Make sure you have adequate amounts of food, water and non-perishable foods; a supply of essential medications; baby supplies including formula and diapers, a battery powered radio; flashlights; spare batteries and charged cell phones. Prepare in advance to get spare fuel for snow blowers and generators (always read and follow the manufacturer’s safety recommendations when using power equipment and never operate a generator in an enclosed space; fuel up your vehicles. Remember to check on vulnerable neighbors and family members.

Residents are reminded to report any outages to their local utility company.  NYSEG can be contacted at 800-572-1131. Central Hudson Gas & Electric can be contacted at 845-452-2700. Both companies have an app available for download to track outages.

Putnam County 9-1-1 is fully manned and should only be used for emergency requests for Police, Fire or EMS.

‚ÄúI have spoken with Commissioner of Emergency Services, Kenneth Clair and we will continue to monitor the situation, but in the meantime, residents should prepare,‚ÄĚ County Executive Odell said. ‚ÄúThis storm combined with the pandemic is going to create challenges but we can be prepared. We are prepared to activate our Incident Command Team should we need to.‚ÄĚ

Visit the Putnam County Bureau of Emergency Services Preparedness page at:


FEMA provides valuable information regarding emergency preparedness at: http://www.ready.gov/winter-weather

The Red Cross has a Winter Storm Safety Checklist at:


We will continue to monitor the progress of this storm and provide updates as needed.

Historic Treasures: The Pandemic’s Silver Lining

November 23, 2020, Brewster, N.Y. ‚Äď Recently, the Putnam County Historian‚Äôs Office hosted a virtual Historians‚Äô Roundtable where members of local historical societies and museums discussed the interesting and increasing trend of donating ephemera and artifacts during the past eight pandemic-riddled months, all while local and former Putnam County residents have been staying home to curb exposure to COVID-19.

‚ÄúThere has been a noted uptick of in-kind donations to the Historian‚Äôs Collection during the pandemic,‚ÄĚ says Jennifer Cassidy of the Putnam County Historian‚Äôs Office.¬†‚ÄúWe‚Äôve received an 1897 copy of F.W. Beers‚Äô Commemorative Biographical Record of Dutchess and Putnam Counties, high school yearbooks, and many photographs that range from historic homesteads and families, to class pictures from the 1970s, and even more recent digital images that cover Black Lives Matter protests taking place in front of the Historic Courthouse in Carmel.‚ÄĚ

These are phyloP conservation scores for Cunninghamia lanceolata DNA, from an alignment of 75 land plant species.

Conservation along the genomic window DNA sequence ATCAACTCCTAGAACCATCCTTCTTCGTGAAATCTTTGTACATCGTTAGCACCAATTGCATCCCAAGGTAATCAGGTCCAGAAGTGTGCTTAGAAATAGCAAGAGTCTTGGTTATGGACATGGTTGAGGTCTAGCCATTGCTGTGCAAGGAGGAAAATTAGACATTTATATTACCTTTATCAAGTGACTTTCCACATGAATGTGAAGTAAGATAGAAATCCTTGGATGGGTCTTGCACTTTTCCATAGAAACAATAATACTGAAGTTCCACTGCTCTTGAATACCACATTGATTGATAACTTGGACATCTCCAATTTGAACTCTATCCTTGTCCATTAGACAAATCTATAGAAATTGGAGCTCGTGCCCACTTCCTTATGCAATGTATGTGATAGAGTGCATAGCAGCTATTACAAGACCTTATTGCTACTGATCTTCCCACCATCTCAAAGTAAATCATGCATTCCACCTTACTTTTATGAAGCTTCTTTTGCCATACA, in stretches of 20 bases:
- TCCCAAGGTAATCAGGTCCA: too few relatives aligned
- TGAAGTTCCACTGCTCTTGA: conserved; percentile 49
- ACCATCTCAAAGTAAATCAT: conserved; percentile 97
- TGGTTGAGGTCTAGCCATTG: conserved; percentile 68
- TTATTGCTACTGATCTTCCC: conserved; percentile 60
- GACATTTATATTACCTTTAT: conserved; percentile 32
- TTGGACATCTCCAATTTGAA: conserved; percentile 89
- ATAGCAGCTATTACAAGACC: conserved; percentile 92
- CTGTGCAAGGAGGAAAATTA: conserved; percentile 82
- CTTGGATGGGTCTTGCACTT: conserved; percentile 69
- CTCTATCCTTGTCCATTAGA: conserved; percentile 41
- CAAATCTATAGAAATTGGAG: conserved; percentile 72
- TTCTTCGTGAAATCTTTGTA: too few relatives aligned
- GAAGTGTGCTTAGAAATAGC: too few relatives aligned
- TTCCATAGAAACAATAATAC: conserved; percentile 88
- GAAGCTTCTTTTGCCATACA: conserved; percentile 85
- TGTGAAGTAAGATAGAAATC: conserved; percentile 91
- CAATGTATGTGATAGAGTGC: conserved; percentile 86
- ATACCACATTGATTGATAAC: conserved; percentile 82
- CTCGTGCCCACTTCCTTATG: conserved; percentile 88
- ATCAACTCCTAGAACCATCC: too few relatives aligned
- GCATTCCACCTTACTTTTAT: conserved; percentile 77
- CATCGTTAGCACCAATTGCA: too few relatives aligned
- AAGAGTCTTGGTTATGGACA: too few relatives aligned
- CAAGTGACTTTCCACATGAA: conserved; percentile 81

Many residents have been cleaning up and sorting through, and sometimes deciding to donate family photos, papers, militaria and other ephemera that could be of significance to local history, rather than relegating these treasures to the garbage heap.  The local historical organizations view this as an opportunity to assess and gather important items and documents for their collections, while utilizing best practices of safety through social distancing, wearing masks, and sometimes using contactless drop off and pick up.

Over at the Putnam History Museum in Cold Spring, John Duncan, PHM‚Äôs Collections Manager,¬†recently received donations from Anthony and Taylor Mike Belcher, former longtime residents of Garrison, NY and descendants of Henry White Belcher, owner of the Garrison and West Point Ferry Company.¬† The Belchers, now living in Florida, shipped local history artifacts to the Museum.¬† ‚ÄúOne exceptional item is a seal stamp for the West Point Ferry Company, which operated from approximately 1854 to 1900 along the shores of the Hudson River,‚ÄĚ says Duncan.

The Belchers also sent a selection of photographs of Garrison Landing dating back to the 1920‚Äôs and 30‚Äôs which feature a variety of unique views of the landing and surrounding areas.¬† The importance of photographs like these is never lost on historical organizations ‚Äď they not only help tell the story of local history, but also help interpret the past, and sometimes fill a void.

‚ÄúThese images fill a gap in our collection since most of the photos we have of the landing are from the late 19th century, or post-1960‚Äôs. This time period is an amazing addition and comes from a family with strong roots in the Garrison Landing community,‚ÄĚ says Cassie Ward, Executive Director of the Putnam History Museum.

Donations vary from the formal to the decidedly off-beat. Back in September, Village Trustee, Mary Bryde, contacted the Southeast Museum, located in the Village of Brewster, about a set of cobblestones. ‚ÄúThey were once part of Main Street before the street was paved with asphalt,‚ÄĚ says Museum Director Amy Campanaro. ¬†‚ÄúWe don‚Äôt even have pictures of the Village with cobblestone streets, but here‚Äôs physical proof! We cannot wait to construct an exhibit around these historic objects.‚ÄĚ

The stones were donated by Bryde’s friend, Ruthann Platz, daughter of the late Mayor Richard Mitchell who was a trustee of the Village from 1963 to 1969 and mayor from 1969 to 1977.  But her roots don’t end there: she’s also the granddaughter of the Village’s first clerk and great-granddaughter of an immigrant miner who worked in the iron ore mines that were once located in the village during the 1870’s.